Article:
What are a few easy ways to make sure a house gives a good first impression?

Not having the entry hall look like a lost and found for coats or a sorting station of the post office. The lazy person’s solution (i.e., my solution) to many domestic problems is baskets, followed close behind by hooks. Small baskets for mail, tall ones for trash, big ones for toys, low ones for invites, square ones for woolens (stuck in closet shelves), etc. And hooks, especially on the inside of closet door, hung low to incentivize children and higher for totes. I feel happy just thinking about these things! I feel like we’re discussing all the fussy things in the book when mostly the book is about not worrying so much about neatness and perfection. But it is true that it helps to get a bunch of things in order, so that then you can forget about stuff and just get on with living and having a good time.


Easy organizing! This basket is accessible, orderly, and versatile.

In the article in our November issue, you talk about “jollifiers”–sentimental things that spread a little joy every time you see them. What are some examples of jollifiers in your home right now?

Now the easy fun bits! Animal figures are always super jolly. I’ve got a small leather cow my husband and I bought in Paris (so nice memories, too), cartoon figures drawn by son on the fridge, a collection of ceramic objects made by my husband in the 7th grade (a glazed doughnut that opens like box, a whale spouting water) on the bookshelf, a plaster cast of my daughter’s hand mixed in with nice objects on the coffee table. I could go on and on. I love having little talismans around that are meaningless to anyone but me.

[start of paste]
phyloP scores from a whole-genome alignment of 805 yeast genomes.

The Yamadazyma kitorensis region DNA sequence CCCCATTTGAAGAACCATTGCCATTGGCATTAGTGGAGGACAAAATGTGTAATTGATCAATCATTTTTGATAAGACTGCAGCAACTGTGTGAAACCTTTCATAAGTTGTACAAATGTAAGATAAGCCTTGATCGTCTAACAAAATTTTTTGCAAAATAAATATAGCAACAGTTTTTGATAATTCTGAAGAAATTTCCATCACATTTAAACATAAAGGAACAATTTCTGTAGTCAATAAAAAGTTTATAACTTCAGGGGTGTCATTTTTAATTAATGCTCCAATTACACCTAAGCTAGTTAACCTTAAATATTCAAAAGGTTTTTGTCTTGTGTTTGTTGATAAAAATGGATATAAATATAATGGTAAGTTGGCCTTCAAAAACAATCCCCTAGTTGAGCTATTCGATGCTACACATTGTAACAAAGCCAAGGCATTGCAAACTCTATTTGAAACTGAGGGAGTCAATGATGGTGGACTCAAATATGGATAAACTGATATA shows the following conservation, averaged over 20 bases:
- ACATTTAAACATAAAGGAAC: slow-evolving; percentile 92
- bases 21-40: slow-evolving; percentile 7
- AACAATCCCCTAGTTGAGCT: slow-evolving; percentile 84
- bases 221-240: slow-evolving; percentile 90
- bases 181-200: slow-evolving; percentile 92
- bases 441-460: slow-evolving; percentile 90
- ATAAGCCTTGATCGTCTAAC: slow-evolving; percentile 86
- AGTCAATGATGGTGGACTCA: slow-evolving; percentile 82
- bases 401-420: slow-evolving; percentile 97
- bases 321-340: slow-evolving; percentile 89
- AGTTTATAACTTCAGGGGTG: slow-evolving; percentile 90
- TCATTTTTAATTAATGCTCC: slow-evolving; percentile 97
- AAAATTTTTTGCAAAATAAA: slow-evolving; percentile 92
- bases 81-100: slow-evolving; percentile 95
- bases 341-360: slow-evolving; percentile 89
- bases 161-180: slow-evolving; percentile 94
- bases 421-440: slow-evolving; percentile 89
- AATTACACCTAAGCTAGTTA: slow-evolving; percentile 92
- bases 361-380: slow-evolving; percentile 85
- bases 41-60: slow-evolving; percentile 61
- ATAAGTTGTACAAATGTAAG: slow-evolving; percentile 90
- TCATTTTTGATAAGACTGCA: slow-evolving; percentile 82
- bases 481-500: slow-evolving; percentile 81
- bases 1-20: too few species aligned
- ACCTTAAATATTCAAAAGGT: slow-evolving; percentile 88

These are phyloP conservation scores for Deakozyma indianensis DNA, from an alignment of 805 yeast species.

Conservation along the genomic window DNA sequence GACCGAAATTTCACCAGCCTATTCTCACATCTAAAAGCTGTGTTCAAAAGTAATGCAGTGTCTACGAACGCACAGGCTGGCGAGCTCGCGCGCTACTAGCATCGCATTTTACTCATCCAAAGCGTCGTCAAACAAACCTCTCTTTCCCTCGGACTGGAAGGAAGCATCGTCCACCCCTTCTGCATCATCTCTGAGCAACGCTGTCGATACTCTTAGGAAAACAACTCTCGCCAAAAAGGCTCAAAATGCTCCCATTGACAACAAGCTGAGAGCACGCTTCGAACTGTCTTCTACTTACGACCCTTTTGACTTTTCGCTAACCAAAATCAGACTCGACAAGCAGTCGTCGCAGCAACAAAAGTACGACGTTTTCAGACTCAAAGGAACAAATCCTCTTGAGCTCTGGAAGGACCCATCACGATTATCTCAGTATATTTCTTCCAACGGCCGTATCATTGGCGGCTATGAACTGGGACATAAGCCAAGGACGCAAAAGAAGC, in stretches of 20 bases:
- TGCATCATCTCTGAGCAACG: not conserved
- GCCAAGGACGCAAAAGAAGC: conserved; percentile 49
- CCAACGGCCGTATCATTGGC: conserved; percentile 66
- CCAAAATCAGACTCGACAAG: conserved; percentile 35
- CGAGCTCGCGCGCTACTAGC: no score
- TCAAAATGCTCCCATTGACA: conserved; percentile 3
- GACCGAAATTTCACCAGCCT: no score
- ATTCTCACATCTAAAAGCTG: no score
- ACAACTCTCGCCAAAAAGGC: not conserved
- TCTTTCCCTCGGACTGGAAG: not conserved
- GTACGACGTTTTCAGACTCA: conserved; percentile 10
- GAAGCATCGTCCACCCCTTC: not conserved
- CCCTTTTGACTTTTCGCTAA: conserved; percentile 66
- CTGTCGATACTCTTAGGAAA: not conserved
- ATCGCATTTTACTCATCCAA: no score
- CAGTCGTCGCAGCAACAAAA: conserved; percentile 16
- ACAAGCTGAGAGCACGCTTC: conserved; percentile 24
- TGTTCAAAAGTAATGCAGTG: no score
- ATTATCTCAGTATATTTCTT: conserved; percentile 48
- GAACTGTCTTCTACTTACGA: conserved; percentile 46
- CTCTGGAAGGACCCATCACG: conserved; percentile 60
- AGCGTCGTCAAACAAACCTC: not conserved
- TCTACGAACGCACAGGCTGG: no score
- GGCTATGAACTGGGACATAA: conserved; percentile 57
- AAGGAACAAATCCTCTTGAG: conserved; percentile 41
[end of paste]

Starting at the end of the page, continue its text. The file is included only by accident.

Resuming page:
Adorable ceramic monkey illustration from the book.

Adorable ceramic monkey illustration from the book.

A drawing of children's artwork. I think this illustration really clarifies Deborah's vision, that these pieces are part of a highly refined whole.

A drawing of children's artwork. I think this illustration really clarifies Deborah's vision about jollifers; is there anything more joyful than children?


So many cozy patterns and colors. Nothing says home like being able to put your feet on a table.

I love how you arrange functional items that are out in the open by color to style them a bit–namely the pottery and vases in your kitchen. What are some other items you would suggest leaving on display and styling by color?

First of all, that’s really nice of you to say, as someone who can arrange things a hundred times better than I can! I love an honest display of useful supplies. I would never hide a TV even though I don’t like how they look. Too often we squirrel everything away and very often supplies are attractive, they show what we use, who we are, and of course, they are much easier to get to if left out in the open. Weirdest one first: I love toilet paper piled in a pretty bowl or in a basket on back of toilet or even lined up on a shelf. I think it’s kinda ugly hanging off a bar on the wall. Love piles of towels on a chair or in a basket. Again prefer that to them hanging on bar on wall. Plates and glasses in the kitchen are so much easier to get to on a shelf. And a tray set out on counter with salts, oils, teas, etc. makes it quicker to get to that stuff.

A lively assortment of hats on hooks, as much a part of the arrangement as the tabletop and paintings.